How to Clean Your Cat’s Teeth
Dental hygiene is as important for cats as it is for people. In the wild, members of the cat family are more capable of taking care of their teeth. However, for your pet, you may have to do the cleaning yourself. The process may not be all that pleasant for your pet at first, but it will soon get used to it. Your cat’s teeth are probably the only part of its life that you have to be actively involved in cleaning. Getting an automatic cat litter box or a littermaid can help reduce the stress of cleaning the litter box; but the teeth have to be worked on manually.
Just as the cat would get cat dandruff if the fur is not brushed and cleaned, there are consequences if you don’t clean your cat’s teeth. Bacteria will grow and can even end up killing your pet.
Get the Cat Used to Having Its Teeth Touched and Rubbed
There is no chance that your cat will welcome you to touch its teeth the first time you try to. To get it used to this, dip your finger in tuna water and invite it to lick your finger. Then you can take the chance to rub the cat’s teeth. Cover your finger in a gauze as you rub its teeth, to get the feline used to the feeling of a toothbrush.
After some time, your cat should be ready for regular cleaning of the teeth using a toothbrush or pad. This process may not exactly be this easy; you may have to repeat the tests over and over again, with some flavor even on the toothbrush. But with time, your cat will be used to the feeling of the brush, and will be happy to get its teeth cleaned.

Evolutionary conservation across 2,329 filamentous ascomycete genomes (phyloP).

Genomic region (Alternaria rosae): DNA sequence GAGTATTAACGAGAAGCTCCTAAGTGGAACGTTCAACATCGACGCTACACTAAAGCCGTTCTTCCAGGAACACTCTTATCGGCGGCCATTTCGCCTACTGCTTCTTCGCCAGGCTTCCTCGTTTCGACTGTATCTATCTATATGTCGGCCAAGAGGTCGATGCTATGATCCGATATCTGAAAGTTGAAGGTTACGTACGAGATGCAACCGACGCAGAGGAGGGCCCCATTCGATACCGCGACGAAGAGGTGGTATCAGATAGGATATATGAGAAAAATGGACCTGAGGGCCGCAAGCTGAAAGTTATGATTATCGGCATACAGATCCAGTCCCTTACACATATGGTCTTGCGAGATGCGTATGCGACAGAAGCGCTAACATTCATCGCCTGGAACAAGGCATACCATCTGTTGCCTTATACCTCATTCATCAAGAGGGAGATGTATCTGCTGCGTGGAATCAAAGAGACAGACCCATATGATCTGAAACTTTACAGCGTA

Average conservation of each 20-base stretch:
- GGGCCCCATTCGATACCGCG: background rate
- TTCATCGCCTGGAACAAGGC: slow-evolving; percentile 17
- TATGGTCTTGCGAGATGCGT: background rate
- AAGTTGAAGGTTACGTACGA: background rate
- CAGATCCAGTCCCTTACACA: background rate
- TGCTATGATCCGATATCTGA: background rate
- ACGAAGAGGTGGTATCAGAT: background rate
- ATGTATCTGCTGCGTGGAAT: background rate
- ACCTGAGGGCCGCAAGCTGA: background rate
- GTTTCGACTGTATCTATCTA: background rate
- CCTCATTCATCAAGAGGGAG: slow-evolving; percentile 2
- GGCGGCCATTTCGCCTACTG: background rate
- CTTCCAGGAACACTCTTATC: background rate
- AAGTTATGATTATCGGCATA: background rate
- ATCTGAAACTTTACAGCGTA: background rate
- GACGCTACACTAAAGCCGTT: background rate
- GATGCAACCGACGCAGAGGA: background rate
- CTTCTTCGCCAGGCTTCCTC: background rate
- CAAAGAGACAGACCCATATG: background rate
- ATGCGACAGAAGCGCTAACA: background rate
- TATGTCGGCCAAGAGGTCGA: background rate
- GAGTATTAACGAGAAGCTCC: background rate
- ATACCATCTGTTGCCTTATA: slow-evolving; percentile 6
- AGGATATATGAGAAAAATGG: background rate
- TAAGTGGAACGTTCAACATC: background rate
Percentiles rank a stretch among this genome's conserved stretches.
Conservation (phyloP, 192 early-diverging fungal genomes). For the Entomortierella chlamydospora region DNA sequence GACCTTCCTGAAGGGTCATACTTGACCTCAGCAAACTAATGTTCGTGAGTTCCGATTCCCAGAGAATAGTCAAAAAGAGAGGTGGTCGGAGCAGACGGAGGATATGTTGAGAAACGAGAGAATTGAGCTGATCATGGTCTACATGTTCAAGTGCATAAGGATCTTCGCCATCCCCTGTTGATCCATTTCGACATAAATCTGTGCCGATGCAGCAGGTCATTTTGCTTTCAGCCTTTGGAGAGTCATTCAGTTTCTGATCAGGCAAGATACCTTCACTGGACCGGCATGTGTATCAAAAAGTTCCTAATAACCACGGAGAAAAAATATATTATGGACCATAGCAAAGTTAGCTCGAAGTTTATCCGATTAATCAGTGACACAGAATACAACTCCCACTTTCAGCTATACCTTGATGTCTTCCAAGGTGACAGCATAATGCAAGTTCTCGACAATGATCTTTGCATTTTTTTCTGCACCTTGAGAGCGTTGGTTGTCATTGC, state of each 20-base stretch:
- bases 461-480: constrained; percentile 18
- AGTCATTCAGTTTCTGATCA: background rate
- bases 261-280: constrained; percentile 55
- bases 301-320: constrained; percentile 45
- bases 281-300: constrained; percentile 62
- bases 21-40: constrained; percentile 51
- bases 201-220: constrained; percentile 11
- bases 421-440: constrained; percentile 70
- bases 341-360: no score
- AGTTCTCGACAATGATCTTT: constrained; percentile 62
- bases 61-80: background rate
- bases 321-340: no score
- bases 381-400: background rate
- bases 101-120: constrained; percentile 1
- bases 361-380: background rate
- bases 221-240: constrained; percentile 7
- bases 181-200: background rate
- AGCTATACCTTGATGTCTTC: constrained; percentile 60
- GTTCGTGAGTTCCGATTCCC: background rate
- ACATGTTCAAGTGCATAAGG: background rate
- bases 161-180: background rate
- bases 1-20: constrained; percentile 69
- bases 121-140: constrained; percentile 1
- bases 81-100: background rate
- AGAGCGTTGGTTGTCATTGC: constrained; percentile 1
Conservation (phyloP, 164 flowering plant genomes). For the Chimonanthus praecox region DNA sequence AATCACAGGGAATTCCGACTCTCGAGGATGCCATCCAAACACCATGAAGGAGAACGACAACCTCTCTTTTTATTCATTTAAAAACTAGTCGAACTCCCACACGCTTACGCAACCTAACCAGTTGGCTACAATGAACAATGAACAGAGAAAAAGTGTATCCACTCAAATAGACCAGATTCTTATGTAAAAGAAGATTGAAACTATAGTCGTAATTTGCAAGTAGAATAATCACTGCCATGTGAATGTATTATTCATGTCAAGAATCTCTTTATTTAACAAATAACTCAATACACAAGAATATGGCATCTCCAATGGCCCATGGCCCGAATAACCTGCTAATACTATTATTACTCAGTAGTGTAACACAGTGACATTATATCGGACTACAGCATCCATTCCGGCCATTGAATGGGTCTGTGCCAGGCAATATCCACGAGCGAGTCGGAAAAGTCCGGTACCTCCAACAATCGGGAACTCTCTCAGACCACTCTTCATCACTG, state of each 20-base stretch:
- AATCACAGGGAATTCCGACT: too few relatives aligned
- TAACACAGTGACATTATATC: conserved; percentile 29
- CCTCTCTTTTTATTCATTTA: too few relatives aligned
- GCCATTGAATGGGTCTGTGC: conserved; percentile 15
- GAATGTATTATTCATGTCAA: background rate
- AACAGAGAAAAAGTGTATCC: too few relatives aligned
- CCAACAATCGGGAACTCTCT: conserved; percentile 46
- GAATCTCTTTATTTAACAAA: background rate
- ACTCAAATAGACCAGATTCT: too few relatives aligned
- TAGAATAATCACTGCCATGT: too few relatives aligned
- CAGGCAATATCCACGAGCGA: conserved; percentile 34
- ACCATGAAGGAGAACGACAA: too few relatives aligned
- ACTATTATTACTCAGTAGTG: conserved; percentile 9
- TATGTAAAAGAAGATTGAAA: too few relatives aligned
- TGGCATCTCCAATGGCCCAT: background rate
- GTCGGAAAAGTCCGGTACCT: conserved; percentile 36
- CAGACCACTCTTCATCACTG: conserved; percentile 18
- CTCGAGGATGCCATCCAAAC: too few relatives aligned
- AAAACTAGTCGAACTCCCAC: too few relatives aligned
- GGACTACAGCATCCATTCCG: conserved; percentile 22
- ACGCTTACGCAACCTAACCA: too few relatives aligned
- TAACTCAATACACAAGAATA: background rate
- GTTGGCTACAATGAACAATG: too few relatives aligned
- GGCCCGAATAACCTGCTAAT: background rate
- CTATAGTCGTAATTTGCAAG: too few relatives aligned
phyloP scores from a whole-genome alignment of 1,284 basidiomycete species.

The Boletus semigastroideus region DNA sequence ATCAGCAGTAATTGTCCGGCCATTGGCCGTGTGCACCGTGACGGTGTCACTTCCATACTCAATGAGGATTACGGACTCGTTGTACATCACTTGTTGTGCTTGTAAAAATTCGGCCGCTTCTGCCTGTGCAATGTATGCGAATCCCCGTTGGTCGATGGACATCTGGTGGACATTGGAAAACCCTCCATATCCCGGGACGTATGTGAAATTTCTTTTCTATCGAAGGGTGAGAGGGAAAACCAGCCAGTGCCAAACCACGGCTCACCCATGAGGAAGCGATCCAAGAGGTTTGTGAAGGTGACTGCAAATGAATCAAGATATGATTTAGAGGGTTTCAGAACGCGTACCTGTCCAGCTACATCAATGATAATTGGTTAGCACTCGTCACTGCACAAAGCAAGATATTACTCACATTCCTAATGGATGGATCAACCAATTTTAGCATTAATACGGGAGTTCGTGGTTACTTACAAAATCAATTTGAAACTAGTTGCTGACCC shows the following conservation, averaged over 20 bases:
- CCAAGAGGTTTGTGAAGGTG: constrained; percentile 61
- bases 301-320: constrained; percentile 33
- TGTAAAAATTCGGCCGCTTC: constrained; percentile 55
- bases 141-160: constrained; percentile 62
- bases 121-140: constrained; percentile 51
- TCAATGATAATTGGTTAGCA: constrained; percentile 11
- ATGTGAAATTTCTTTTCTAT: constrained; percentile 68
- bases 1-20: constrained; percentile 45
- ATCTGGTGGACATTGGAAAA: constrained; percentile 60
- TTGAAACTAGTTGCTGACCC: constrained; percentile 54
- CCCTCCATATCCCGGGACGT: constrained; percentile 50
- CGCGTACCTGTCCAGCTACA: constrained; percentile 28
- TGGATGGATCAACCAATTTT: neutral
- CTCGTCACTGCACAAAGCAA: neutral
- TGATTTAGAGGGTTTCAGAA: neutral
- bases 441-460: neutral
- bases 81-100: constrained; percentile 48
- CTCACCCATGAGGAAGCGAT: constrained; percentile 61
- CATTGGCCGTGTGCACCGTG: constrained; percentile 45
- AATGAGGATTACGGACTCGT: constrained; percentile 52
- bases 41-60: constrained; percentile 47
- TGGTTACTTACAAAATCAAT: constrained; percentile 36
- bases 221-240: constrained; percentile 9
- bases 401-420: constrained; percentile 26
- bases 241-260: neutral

Get the Right Products
Don’t clean your cat’s teeth with regular tooth paste. There are products in the market meant specifically for cats’ teeth. If you are unsure of this, pay a visit to the vet and enquire about such products in your area.
At first, you will probably only be able to access a few of the canine teeth. If the cat gets resistant, you can stop for the day. Only brush to the point where the cat is comfortable. As a cat owner, you should be able to exercise patience with your pet. If you push it beyond a point, it will learn to associate the brushing with stress, and will never come to love the process. On the other hand, if you keep praising it after every time you brush its teeth, it will eventually come to love it.
To start brushing, have your cat in a comfortable position, probably on your lap. Raise the upper lips and brush away from the gums, that is, downwards. Then you can move to the lower jaw where you should brush upwards. This will help to get rid of food remains that get stuck between the cat’s teeth.
Once you are done, you don’t need to rinse the cat’s mouth with water. The cat’s toothpaste is meant to be eaten, which is another reason why your cat should eventually appreciate tooth brushing sessions. However, you need to make sure your cat is drinking enough water every day. If it doesn’t seem to like drinking water, you can buy a pet water fountain. Cats are more likely to enjoy drinking water from a cat fountain since the water is not stationary. Aside from helping the body organs function optimally, water can help flush the cat’s mouth, and this will prevent the growth of bacteria in the cat’s mouth.
Something important to remember is that you shouldn’t feed your cat too often on sugary food since sugar provides food for bacteria.
Do this, and your cat should be free of dental diseases at all times.